Kebab skewer in the strings at 12th fret; rattling sort of sound.

Slide in right hand for the bird noises.

Bulldog clips to capo individual bass notes.

Photo by Derek Tearne
Panhandlers ‘Running’: Buzz magnets over the pickup for the gong sound, and at various high frets for clanking stuff

Badge (the round type that you pin on clothing) as a slide; ‘zitherish’ sound.

Ebow; once the string is vibrating you can push the ebow down to stop it for throttled screaming sounds
I also use reverse delay on most of the above.

Photo by Derek Tearne
In ‘Bedroom’ I set the keypad sounds on my cellphone to Chinese spoken, then play them through reverse delay to get the voices sound, and loop and layer. The scraping sounds are just my fingers scraping the strings between the pickups through a reverse delay.

In Anxiety, I kind of bow a rock with a slide, which is a technique of Susan Alcorn's. She does it way better!

Panhandlers: Callum Gentleman (Voice), Joel Vinsen (Guitar)

What's the relevance of technique in music, in your opinion?

I guess it depends on each individual musician. For me personally, recently I been working on alternate techniques for anxious/jarring/clangy sounds that I can make with really poor technique (that physically hurts), whilst staying relaxed and free of tension. I’m trying to avoid injuring my hands!

My prepared guitar technique has developed freely through improv and experimentation. Also from watching/listening to others (Fred Frith and Bill Horist especially), and while driving or exercising; visualising possible combinations of preparations and pedals and how they might react with the guitar. I really like how preparations (and pedals), can have a will of their own; there’s another voice to listen to in the ensemble.

Some new Panhandlers pieces (e.g Running) require a soundtrack/photo collage approach; using sounds to reinforce scenes or lyrics, so I’ve been exploring prepared guitar technique with some reasonably literal (but still somewhat abstract) moods/sounds in mind, e.g, a bell type sound, the sound of metal being hammered in a shipyard, a zither. I’m also now using a Boomerang III phrase sampler, which can run multiple independent loops in a non-linear fashion, so I can bring ‘themes’ or sounds in and out throughout the ’soundtrack'. And I have a baritone, which has less string tension and responds differently to preparations. So I’ve been working on specific technique to play my new gear.

So technique can be a way to achieve specific sounds, and also a source of sound in itself. And a preventive measure in terms of hand injury etc. I think it is as relevant to the music as the artist wants it to be. I don’t think technique is always necessary to make music, and there’s also nothing wrong with really technical music; it really depends on the sounds that you want to achieve and your own personal taste.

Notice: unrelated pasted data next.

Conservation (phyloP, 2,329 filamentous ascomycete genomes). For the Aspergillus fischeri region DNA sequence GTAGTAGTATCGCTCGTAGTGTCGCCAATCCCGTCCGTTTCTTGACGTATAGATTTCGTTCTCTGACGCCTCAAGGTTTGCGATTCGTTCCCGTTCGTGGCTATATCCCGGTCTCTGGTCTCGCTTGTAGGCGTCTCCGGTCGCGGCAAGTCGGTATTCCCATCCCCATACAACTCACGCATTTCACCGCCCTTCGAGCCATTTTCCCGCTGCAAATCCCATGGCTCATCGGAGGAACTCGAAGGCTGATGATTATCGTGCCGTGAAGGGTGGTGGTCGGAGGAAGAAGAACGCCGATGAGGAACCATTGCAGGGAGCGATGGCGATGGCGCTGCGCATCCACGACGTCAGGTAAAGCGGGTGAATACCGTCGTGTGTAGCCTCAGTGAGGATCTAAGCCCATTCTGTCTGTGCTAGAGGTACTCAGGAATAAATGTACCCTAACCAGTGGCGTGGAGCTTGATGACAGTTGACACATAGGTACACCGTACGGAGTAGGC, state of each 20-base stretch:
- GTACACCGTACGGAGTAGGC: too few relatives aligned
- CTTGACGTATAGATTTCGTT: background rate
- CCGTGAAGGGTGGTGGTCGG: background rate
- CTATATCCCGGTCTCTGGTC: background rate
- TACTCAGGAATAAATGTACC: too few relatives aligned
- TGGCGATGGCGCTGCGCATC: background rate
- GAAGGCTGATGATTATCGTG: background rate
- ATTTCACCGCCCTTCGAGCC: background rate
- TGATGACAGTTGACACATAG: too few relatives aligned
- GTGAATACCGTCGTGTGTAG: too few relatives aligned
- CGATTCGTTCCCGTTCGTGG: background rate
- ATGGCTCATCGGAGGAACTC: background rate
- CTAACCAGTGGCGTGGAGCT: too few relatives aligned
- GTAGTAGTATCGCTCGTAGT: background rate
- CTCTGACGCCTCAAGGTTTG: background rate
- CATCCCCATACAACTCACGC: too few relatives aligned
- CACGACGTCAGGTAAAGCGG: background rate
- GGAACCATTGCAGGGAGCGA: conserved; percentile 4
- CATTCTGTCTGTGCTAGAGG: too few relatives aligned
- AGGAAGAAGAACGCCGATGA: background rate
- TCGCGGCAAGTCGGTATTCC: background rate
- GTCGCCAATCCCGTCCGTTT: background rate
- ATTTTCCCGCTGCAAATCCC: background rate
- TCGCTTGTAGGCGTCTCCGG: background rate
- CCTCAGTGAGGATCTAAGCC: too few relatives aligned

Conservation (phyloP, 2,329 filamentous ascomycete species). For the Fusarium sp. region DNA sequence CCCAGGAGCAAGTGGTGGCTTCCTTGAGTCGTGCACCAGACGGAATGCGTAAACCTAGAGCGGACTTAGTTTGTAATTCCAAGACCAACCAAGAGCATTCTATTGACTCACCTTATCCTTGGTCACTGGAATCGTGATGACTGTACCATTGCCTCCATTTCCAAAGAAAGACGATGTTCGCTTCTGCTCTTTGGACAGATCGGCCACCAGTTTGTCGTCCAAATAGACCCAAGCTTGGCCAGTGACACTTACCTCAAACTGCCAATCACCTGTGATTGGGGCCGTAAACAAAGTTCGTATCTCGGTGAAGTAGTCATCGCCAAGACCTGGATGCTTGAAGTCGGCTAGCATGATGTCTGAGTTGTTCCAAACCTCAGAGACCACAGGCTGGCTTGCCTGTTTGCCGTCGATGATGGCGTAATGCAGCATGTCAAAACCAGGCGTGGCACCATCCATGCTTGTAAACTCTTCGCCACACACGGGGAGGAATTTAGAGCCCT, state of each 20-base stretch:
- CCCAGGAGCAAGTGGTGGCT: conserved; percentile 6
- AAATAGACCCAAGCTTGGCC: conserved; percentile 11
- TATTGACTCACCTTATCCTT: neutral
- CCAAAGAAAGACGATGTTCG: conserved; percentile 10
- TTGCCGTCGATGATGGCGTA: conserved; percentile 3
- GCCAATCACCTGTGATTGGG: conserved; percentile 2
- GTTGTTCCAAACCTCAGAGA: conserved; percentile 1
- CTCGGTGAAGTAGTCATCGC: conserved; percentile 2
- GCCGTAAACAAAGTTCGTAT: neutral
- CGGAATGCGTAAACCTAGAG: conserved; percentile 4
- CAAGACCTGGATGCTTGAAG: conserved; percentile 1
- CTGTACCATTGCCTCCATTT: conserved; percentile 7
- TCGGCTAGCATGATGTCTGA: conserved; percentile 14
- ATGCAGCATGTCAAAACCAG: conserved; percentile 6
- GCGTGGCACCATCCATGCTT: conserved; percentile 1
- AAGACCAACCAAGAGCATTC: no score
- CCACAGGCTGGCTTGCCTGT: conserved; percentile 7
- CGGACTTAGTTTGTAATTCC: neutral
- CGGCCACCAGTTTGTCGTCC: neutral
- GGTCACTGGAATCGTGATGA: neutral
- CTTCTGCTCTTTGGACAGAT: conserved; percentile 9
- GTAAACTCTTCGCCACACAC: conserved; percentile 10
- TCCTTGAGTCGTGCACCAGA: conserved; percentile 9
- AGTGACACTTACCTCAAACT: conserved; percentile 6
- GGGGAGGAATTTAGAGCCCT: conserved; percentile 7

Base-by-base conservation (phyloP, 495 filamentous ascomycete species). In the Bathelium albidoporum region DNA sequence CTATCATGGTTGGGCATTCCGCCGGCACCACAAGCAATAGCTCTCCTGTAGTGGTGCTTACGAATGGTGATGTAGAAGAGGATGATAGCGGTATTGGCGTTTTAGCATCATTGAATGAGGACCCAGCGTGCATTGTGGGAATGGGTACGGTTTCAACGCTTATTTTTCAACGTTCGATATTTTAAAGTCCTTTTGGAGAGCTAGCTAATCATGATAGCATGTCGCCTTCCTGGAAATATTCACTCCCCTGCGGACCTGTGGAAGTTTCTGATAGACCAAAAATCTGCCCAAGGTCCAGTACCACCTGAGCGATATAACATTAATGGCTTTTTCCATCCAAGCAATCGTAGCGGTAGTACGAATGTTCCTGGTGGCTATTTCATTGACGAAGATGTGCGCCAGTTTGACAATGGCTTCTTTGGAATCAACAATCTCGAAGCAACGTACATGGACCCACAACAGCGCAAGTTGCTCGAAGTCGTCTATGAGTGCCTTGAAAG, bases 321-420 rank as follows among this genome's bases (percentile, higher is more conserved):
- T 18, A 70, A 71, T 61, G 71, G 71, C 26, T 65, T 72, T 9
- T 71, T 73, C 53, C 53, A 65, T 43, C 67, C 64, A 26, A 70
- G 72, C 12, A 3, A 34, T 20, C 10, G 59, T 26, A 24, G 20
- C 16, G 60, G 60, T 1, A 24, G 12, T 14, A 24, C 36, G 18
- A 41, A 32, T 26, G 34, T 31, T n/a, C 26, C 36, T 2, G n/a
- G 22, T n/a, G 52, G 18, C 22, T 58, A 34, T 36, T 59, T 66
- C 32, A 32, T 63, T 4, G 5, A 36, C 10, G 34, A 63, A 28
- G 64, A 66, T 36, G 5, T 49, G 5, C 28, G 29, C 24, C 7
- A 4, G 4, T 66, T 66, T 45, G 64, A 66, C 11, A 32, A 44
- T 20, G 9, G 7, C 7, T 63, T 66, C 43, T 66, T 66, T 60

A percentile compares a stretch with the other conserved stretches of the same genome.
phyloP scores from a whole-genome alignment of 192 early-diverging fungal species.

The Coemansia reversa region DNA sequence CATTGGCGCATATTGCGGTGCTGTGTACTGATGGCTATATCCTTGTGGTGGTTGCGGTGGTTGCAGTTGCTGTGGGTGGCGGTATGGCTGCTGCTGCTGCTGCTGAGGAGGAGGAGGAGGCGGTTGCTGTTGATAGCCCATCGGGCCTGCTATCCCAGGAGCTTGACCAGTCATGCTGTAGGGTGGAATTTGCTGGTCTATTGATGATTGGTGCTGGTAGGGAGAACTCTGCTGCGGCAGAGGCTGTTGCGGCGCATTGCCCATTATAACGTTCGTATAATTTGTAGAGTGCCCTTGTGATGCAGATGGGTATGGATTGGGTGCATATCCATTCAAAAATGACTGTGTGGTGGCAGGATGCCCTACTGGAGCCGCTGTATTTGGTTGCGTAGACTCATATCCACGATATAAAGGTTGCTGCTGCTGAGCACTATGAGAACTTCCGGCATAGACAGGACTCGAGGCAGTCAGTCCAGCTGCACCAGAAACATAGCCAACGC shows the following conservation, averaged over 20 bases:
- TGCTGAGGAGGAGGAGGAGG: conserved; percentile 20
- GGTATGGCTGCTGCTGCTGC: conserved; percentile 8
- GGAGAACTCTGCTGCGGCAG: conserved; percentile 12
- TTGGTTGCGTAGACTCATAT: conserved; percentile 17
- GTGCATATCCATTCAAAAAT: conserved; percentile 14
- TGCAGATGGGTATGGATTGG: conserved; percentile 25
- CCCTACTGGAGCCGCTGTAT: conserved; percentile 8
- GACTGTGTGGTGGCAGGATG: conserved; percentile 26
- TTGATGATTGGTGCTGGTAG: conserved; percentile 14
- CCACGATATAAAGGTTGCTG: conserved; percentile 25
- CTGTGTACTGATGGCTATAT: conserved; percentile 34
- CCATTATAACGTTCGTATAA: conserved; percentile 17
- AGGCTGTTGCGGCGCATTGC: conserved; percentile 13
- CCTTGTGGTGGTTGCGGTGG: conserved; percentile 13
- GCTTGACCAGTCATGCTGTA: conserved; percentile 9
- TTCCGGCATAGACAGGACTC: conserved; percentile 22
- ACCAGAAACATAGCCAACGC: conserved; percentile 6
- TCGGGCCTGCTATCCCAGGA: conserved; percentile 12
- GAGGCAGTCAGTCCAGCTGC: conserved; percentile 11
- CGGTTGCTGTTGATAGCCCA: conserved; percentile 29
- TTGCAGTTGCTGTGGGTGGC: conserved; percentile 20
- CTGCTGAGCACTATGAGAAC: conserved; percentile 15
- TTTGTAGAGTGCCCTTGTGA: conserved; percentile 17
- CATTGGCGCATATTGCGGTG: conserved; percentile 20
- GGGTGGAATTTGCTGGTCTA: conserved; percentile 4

Tell me one musical work which has provoked a change in your music.

'Fred Frith and Evelyn Glennie improvising’. Traditionally we measure music in rhythm, pitch and harmony, which are logical and pragmatic ways of organising/grouping sound in such a way that we can communicate . But these are optional, malleable, and very much open to interpretation; it’s all just sound. Fred Frith and Evelyn Glennie's performance changed the way that I approach the guitar, and opened me up to the idea that all sound has potential to be music.

Where are your roots? What are your non-musical influences?

My roots are listening to music; I was pretty obsessed from about 6 years old, and it didn’t really occur to me to play guitar until I was about 16. I have pretty eclectic taste (but I’m picky), and still spend more of my free time listening rather than playing.

Non-musical influences; Avram Davidson’s short stories, especially ‘Help! I am Dr Morris Goldpepper', Cormac McCarthy, Margaret Atwood, Stephen King, ‘Vernon God Little’ by DBC Pierre. The Walking dead. The posts on the Fermi Paradox and artificial intelligence. My friend Iliad Sabchi’s abstract painting. Time spent in Bangladesh and India. Lyricists: especially Kimya Dawson, Paul Simon, Courtney Barnett, and Lily Allen. My friend Paul Smith who I play music with and introduced me to Fred Frith.

What would you enjoy most in an art work?

I generally prefer interpretation to literal representation; I enjoy hearing or seeing the world from another perspective that I may not have considered myself.

My taste seems to broaden over time; sometimes I enjoy being made uncomfortable, sometimes I want to hear something really nasty/discordant/grating, or look at work that I perceive as ugly or unpleasant, etc. I think as I get older I don’t feel so much pressure to feel happy all the time, and recognise that (for me at least) emotions and moods that I sometimes think are negative are a crucial part of being a human being, and appreciate that in art too.